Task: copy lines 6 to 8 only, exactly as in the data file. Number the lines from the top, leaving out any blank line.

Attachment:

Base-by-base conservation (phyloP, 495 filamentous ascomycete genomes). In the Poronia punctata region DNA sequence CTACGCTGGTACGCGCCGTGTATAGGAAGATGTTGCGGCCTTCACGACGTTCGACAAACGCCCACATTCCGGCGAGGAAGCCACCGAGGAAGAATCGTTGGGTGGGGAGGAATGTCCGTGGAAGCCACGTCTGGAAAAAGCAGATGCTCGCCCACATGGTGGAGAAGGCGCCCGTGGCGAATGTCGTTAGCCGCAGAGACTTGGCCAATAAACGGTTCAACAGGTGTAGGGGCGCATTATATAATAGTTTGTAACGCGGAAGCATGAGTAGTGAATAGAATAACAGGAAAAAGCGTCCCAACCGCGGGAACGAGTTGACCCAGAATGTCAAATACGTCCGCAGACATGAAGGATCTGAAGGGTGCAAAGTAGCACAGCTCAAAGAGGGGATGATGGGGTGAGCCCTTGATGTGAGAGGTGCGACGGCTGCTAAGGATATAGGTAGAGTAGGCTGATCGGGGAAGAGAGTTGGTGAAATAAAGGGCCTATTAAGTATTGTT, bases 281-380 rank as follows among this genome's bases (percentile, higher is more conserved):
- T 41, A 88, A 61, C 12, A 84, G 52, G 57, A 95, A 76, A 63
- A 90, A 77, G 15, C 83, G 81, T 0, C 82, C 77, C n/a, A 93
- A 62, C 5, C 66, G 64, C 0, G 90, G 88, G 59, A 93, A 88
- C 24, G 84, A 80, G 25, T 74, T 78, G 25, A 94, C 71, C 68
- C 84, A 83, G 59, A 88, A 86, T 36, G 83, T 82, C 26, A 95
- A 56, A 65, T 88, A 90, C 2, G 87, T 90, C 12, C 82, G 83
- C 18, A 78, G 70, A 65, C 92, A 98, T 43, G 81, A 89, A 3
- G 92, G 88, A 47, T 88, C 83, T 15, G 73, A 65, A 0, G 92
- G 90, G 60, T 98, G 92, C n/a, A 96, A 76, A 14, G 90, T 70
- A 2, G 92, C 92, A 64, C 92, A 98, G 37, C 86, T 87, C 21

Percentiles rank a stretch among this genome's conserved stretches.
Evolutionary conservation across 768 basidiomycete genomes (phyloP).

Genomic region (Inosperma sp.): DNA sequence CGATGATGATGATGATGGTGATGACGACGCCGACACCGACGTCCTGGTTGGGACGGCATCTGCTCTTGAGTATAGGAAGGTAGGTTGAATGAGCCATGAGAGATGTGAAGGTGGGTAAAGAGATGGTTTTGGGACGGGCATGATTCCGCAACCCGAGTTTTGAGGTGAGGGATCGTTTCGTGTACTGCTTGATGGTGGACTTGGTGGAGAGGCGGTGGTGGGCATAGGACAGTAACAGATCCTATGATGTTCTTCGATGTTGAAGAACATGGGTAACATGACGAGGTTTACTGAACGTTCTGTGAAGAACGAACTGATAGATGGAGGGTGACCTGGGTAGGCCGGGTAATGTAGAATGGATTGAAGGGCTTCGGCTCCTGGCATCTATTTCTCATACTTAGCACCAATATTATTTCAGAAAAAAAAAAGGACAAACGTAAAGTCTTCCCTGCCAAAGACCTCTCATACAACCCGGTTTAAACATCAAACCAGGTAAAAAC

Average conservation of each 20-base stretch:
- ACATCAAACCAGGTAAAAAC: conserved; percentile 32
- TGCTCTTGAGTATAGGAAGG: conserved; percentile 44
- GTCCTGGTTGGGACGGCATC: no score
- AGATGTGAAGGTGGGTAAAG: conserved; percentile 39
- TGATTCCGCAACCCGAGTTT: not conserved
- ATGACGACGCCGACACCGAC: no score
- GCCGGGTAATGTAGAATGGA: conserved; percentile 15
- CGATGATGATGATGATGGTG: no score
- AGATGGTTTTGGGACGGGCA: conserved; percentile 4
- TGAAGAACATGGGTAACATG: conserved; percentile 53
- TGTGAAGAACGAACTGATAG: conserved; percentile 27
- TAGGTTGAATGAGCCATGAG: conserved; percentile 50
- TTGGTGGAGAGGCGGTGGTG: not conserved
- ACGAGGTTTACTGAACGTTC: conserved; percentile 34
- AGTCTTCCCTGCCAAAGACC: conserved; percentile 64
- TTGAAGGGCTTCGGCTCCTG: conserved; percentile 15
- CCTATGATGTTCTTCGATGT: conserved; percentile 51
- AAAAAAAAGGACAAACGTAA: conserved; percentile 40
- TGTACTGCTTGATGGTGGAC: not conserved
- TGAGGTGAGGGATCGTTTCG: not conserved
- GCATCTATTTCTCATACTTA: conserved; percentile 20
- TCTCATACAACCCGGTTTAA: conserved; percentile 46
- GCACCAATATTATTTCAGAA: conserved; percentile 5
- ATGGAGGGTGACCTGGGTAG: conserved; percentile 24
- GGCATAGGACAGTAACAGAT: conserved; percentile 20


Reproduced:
- C 84, A 83, G 59, A 88, A 86, T 36, G 83, T 82, C 26, A 95
- A 56, A 65, T 88, A 90, C 2, G 87, T 90, C 12, C 82, G 83
- C 18, A 78, G 70, A 65, C 92, A 98, T 43, G 81, A 89, A 3